According to CinemaScore, Finding Dory and Central Intelligenceearned A and A- grades from audiences, which bodes well for both films’ legs heading into a crowded summer arena that seesIndependence Day: Resurgence, The Shallows, The BFG, The Legend of Tarzan, and The Secret Life of Pets lurking right around the corner.
The Conjuring 2 and Now You See Me 2, last week’s No. 1 and No. 3 finishers, dropped to No. 3 and 4, respectively, with weekend totals coming in well below early projections. The Conjuring 2’s 62 percent drop from $40.4 million to $15.6 million is characteristic of how horror films typically perform at the box office, though its predecessor broke the mold, falling a relatively soft 46.9 percent over its second weekend in 2013. Now You See Me 2 tumbled 57 percent to an estimated $9.7 million, indicating its overall run will pack less of a punch than the original Now You See Me, which had, after its second weekend, grossed $60.9 million domestically (compared to the sequel’s $41.4 million) on its way to $117.7 million in 2013.
Rounding out the top five is Warcraft, which, despite impressive overseas grosses ($280 million and counting), has taken quite a hit at the domestic box office as it falls 73 percent to $6.5 million. The film is closing in on $37.7 million from North America after 10 days of release after premiering to $24.2 million last weekend. The video game adaptation has amassed approximately $318 million in worldwide receipts so far.
June 17-19 weekend box office estimates:
1. Finding Dory - $136.2 million
2. Central Intelligence - $34.5 million
3. The Conjuring 2 - $15.6 million
4. Now You See Me 2 - $9.7 million
5. Warcraft - $6.5 million
6. X-Men: Apocalypse - $5.2 million
7. Teenage Mutant Ninja Turtles: Out of the Shadows - $5.2 million
8. Me Before You - $4.2 million
9. Alice Through the Looking Glass - $3.6 million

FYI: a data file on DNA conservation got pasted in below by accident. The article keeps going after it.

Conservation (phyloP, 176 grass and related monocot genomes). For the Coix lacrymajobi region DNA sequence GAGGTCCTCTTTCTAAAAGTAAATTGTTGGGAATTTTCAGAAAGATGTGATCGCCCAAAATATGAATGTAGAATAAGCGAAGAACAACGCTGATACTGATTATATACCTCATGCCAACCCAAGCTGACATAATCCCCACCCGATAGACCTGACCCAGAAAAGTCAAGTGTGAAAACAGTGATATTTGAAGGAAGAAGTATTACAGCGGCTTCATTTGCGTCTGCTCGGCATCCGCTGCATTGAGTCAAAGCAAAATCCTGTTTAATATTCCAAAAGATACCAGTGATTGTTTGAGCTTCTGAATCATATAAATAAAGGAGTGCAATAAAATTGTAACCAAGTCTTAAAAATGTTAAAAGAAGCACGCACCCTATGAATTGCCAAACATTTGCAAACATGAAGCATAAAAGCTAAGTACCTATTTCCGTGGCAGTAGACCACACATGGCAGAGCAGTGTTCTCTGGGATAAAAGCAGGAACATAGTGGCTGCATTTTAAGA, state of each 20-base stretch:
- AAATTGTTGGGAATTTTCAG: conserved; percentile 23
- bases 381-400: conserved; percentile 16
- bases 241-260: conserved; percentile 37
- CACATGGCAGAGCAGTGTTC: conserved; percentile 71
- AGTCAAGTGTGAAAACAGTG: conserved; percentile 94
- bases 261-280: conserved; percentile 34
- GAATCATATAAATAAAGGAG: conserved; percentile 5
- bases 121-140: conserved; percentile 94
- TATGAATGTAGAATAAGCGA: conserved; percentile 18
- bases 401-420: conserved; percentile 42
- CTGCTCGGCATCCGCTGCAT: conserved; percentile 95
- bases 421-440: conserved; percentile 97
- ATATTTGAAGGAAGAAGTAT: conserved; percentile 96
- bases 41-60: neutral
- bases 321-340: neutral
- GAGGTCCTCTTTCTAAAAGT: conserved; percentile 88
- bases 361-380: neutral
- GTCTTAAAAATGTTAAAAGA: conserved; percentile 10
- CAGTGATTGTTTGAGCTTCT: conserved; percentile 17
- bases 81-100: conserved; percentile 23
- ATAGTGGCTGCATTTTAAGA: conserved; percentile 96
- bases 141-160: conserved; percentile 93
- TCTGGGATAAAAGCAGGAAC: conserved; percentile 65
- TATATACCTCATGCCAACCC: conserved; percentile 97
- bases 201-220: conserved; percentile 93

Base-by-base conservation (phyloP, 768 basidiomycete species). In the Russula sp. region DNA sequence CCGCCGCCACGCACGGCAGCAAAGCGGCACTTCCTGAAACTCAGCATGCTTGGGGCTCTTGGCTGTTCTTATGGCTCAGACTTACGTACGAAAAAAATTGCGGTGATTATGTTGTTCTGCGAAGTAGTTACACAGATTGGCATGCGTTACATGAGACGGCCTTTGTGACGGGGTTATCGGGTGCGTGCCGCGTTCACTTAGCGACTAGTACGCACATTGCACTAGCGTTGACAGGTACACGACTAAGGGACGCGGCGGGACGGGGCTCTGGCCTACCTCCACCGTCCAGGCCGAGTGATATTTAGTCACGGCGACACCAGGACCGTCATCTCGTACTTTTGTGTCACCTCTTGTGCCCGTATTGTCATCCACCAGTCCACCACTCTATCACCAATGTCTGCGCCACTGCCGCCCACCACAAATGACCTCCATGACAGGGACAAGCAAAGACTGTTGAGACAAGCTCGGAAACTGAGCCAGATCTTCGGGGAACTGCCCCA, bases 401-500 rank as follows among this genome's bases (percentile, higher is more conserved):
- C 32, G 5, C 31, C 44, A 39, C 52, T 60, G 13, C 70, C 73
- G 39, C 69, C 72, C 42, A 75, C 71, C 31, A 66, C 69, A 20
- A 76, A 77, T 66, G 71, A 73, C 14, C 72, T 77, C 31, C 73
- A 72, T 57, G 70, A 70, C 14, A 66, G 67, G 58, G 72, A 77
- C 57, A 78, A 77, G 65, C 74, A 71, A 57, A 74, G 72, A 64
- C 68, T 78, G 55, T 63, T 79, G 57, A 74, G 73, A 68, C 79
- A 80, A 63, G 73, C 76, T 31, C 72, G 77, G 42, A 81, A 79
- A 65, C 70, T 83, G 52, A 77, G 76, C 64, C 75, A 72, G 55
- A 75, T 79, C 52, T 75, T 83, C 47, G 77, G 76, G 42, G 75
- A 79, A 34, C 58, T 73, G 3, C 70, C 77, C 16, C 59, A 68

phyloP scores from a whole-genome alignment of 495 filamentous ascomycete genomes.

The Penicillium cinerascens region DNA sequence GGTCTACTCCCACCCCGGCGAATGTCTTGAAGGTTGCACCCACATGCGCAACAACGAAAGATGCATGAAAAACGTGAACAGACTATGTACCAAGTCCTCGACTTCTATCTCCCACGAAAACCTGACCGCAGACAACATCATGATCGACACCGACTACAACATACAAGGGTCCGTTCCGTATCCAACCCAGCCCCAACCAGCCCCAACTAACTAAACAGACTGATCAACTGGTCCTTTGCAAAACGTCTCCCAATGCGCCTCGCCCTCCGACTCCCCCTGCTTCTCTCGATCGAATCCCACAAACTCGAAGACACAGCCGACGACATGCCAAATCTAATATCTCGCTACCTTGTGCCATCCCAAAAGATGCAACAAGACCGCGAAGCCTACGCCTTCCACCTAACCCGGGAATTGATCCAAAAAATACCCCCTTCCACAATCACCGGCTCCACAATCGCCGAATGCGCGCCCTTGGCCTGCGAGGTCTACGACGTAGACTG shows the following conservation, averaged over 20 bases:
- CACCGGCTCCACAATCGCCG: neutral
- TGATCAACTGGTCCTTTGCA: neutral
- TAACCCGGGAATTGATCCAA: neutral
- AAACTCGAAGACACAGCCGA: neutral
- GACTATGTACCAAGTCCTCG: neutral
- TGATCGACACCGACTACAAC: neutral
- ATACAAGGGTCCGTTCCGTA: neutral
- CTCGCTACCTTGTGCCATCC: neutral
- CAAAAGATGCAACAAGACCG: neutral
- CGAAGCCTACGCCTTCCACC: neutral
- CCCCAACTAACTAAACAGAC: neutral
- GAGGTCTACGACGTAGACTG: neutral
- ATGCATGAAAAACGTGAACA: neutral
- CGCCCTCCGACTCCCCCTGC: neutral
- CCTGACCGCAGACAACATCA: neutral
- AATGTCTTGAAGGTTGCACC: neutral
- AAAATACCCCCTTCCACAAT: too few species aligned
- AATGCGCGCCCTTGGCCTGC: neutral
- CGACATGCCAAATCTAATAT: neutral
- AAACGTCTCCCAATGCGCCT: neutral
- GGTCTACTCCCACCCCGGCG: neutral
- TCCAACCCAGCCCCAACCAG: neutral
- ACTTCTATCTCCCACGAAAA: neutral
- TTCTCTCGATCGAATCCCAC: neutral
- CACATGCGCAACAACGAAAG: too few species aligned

10. Captain America: Civil War - $2.3 million
(CNN)Actor Anton Yelchin, 27, who played Chekov in recent "Star Trek" movies, was killed in a freak accident early Sunday morning, police told CNN.
Yelchin, who also acted in "Like Crazy" and "Alpha Dog," died outside his home in Los Angeles, according to law enforcement.
Yelchin stepped out of his car in the driveway of his Studio City home at around 1:10 a.m. PT when the car slid backwards and pinned him against a brick pillar and a security fence, causing trauma that led to his death, said Jennifer Houser with the Los Angeles Police Department.
"The victim was on his way to meet his friends for a rehearsal and when he didn't show up, his friends went to his house where they found him deceased by his car," Houser told CNN. "It appears that he momentarily left his car, leaving it in the driveway. He was behind the vehicle when it rolled backward and pinned him to the brick pillar causing the trauma that led to his death."
Houser says Yelchin's family was notified by the friends that found him. She did not know whether the car was running when he was found.
J.J. Abrams, whose Bad Robot Productions produced recent "Star Trek" features, took to twitter to voice dismay about Yelchin's death, saying: "Anton, you were brilliant. You were kind. You were funny as hell, and supremely talented. And you weren't here nearly long enough. Missing you..."
Other friends, actors and celebrities also took to social media with their condolences.
"Devastated to hear about the brilliant Anton Yelchin. He was thoughtful, kind, and gifted. My thoughts and prayers are with his family," posted actor Chris Evans.
Devastated to hear about the brilliant Anton Yelchin. He was thoughtful, kind, and gifted. My thoughts and prayers are with his family.— Chris Evans (@ChrisEvans) June 19, 2016
I had dinner with Anton Yelchin 2 nights ago we talked about shooting together and making movies he is a great guy very sad to see him go.— Tyler Shields (@tylershields) June 19, 2016